Sri Lanka: Sinhala, Tamil a must for new recruits to public service

Harold F. Schiffman haroldfs at
Fri Jun 30 14:08:59 UTC 2006

>>From the Hindu (Madras), 30/06/2006

Sinhala, Tamil must for new recruits

B. Muralidhar Reddy

Part of efforts to implement the dual language formula, says Sri Lankan

COLOMBO: The Sri Lankan Government on Thursday decided to make knowledge
of Sinhala and Tamil compulsory for new recruits to public service at all
levels as part of its efforts to "faithfully" implement the dual language
formula. Minister for Constitutional Affairs and National Integration
D.E.W.  Gunasekara told The Hindu that the move was aimed at redressing
the language-related grievances of various ethnic groups in the island
nation.  "Actually, we are 50 years behind time and such a measure should
have been implemented long ago. I told the Cabinet that faithful
implementation of the dual language policy could resolve 50 per cent of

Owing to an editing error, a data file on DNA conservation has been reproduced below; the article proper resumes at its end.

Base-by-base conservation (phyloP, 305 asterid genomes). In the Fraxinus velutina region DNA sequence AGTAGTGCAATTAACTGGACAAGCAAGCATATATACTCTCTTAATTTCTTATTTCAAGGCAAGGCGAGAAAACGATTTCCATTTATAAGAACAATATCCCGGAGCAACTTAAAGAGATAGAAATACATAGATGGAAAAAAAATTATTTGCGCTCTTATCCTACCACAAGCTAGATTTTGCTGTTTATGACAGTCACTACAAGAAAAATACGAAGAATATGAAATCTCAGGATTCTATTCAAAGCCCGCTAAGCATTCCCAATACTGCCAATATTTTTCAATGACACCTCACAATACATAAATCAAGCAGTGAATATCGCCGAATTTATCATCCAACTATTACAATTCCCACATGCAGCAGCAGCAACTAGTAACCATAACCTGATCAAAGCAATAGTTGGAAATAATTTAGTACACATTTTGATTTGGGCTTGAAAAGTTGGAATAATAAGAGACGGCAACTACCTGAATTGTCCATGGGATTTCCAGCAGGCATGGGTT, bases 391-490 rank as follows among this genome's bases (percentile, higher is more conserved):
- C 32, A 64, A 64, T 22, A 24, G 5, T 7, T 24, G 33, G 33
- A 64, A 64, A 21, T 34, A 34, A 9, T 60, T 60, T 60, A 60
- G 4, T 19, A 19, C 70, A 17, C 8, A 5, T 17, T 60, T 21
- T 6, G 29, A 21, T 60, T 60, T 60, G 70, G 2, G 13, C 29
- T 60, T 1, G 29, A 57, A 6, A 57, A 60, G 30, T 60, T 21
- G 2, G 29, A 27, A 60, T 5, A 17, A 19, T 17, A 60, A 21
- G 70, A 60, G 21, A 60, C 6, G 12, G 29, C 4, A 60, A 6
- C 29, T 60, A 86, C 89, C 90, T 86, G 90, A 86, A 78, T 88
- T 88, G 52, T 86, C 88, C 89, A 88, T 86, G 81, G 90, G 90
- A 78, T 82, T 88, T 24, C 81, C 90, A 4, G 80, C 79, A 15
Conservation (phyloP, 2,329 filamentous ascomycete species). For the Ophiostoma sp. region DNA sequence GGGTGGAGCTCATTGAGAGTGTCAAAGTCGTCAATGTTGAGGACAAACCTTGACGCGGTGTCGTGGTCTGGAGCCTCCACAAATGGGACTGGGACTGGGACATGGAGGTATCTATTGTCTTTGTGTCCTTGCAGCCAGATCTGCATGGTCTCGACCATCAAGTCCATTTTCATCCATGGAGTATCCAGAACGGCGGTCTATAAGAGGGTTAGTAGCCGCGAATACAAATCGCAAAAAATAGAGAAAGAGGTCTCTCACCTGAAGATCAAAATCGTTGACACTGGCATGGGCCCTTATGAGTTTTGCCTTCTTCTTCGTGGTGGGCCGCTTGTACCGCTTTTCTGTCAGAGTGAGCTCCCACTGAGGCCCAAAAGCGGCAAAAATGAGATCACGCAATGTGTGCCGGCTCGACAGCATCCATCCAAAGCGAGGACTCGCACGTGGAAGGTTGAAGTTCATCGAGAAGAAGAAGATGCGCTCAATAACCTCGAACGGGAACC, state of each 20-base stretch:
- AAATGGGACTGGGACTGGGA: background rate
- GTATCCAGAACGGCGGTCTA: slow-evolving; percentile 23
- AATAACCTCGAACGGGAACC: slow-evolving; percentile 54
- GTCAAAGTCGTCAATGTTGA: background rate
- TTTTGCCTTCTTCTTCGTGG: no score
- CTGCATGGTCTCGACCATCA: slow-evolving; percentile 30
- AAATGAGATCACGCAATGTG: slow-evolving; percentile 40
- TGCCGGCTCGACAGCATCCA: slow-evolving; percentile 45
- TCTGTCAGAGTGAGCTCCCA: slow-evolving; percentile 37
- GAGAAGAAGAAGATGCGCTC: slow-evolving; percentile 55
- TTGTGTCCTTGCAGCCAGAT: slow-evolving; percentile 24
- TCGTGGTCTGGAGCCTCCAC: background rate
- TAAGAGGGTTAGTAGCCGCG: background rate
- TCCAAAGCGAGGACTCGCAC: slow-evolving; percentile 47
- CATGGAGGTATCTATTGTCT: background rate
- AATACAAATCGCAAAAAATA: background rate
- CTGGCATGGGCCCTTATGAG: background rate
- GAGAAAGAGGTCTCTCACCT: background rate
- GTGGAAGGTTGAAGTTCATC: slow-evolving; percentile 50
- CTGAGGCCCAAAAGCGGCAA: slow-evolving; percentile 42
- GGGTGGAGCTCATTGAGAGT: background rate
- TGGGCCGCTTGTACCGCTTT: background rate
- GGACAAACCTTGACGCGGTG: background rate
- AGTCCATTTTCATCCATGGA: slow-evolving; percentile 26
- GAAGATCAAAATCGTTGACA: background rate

the problems facing the nation and create an atmosphere conducive for a
dialogue on political issues."

Under the new policy, recruits to higher grades of public service would be
required to have O level proficiency. In other words, a Sinhala officer at
the entry level should have passed O level test in Tamil language and
vice-versa. A working knowledge of Tamil and Sinhala was compulsory for
the third tier of recruitments and minimum qualification for the second
tier of public service was ability to read and write in the other

Attractive incentives

Under the new plan, the public servants would be offered "attractive
incentives" to learn the second official language, and their proficiency,
tested through periodic exams, would count for promotions. Mr. Gunasekara
said though Tamil was officially accorded the same status as Sinhala after
the 1987 India-Sri Lanka accord, the dual language formula was never
"fully implemented" and Tamils had suffered on account of it. "The
benefits of the 13th amendment to the Constitution have not percolated to
the Tamil-speaking population in the country which accounts for 25 per
cent. Besides, it should be realised that 52 per cent of Tamil-speaking
people live outside north and east."

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